By Robey D. Neeley

It is fall.
The sun sets.
The rays of my existence abandon me.
The breeze caresses my skin.
It soothes even as it attempts to destroy.
Soon I will succumb.
My usefulness to the mother is at an end.
No longer will I spend my days nourishing her.
Once I was vibrant, now I’m dull, pale, and brittle.
Once I was useful, now I’m a burden to be discarded.
I can feel my brothers and sisters surrendering.
One by one they break away.
Does she not feel anything?
Does she not care?
Why does she discard us?
Darkness sets in.
The increasing wind violently batters me about.
I struggle to hold on for just a little longer.
Soon my bond to the mother shears apart.
I begin to fall.
For what seemed like an eternity I plummet.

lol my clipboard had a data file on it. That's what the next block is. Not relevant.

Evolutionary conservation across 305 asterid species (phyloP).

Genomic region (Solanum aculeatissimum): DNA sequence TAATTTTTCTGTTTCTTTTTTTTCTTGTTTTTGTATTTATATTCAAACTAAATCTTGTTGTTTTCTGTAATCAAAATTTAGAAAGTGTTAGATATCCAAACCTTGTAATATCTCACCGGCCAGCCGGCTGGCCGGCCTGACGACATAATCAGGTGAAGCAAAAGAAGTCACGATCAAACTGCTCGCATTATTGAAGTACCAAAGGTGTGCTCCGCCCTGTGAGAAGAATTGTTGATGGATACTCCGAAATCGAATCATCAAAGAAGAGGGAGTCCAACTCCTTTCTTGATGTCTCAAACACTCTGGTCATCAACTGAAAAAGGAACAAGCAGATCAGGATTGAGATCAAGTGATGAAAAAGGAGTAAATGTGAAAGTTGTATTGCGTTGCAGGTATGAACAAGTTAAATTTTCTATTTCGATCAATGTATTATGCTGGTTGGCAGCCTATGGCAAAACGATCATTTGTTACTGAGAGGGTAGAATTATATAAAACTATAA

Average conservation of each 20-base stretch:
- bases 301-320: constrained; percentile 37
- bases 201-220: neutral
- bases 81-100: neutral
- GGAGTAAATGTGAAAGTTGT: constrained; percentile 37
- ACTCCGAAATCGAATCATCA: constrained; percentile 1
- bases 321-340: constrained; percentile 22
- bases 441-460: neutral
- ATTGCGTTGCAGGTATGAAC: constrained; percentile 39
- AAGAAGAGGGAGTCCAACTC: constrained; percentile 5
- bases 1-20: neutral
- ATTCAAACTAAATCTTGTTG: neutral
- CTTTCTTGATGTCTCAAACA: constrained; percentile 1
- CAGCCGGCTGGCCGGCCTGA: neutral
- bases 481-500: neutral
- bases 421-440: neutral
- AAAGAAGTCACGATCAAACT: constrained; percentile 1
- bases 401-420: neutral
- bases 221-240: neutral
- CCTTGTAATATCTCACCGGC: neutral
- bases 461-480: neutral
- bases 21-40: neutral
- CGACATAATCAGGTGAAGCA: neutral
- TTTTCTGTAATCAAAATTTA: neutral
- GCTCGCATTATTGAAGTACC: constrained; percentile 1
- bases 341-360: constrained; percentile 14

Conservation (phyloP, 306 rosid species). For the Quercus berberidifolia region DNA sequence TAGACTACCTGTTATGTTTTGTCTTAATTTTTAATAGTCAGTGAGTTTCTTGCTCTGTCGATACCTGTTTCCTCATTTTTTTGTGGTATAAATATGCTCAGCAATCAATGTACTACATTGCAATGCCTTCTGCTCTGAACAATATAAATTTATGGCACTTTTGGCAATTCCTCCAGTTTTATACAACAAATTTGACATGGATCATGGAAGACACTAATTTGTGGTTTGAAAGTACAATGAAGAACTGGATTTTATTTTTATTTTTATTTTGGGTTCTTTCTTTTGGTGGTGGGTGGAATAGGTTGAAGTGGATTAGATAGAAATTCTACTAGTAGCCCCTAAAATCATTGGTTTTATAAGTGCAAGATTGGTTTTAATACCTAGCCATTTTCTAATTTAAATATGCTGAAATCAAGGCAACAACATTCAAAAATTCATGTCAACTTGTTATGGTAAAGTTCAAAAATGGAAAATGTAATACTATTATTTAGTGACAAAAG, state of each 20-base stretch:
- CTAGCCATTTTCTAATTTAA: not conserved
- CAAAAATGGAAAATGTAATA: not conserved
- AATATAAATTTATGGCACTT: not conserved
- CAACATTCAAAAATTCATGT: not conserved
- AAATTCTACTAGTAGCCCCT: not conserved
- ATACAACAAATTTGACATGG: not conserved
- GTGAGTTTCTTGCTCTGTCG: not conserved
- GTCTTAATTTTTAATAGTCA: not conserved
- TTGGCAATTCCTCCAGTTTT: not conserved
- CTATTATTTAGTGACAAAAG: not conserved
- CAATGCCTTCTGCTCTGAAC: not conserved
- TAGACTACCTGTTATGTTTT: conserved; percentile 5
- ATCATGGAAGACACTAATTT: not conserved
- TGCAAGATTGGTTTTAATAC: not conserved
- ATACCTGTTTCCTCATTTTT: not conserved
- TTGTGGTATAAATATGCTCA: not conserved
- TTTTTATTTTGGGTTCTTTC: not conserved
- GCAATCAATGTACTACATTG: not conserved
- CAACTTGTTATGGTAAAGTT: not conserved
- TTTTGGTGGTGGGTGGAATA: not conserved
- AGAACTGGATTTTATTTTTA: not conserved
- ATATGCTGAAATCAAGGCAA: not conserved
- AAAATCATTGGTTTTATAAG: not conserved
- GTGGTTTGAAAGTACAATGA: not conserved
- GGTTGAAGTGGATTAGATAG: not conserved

Finally, I land.
I lay there among my siblings.
The worms ascend to begin their nightly feast.
 We are pulled down to our final fate.
Pleading, weeping, crying.
We scream out our indignation to deaf ears.

				In the middle of nowhere,
				The screams of thousands pierce the evening.
				Un-heard, un-heeded, un-mourned.
				Except by their own mute mothers.

Robey D Neeley was 44 years old when the birth of his first child prompted him to stop doubting himself and finish the 30 plus years of short stories and poetry he had never completed. He is a native Texan who periodically post essays on his blog “Yebor’s Creations” found at     You can find Robey on Twitter @remotes_1

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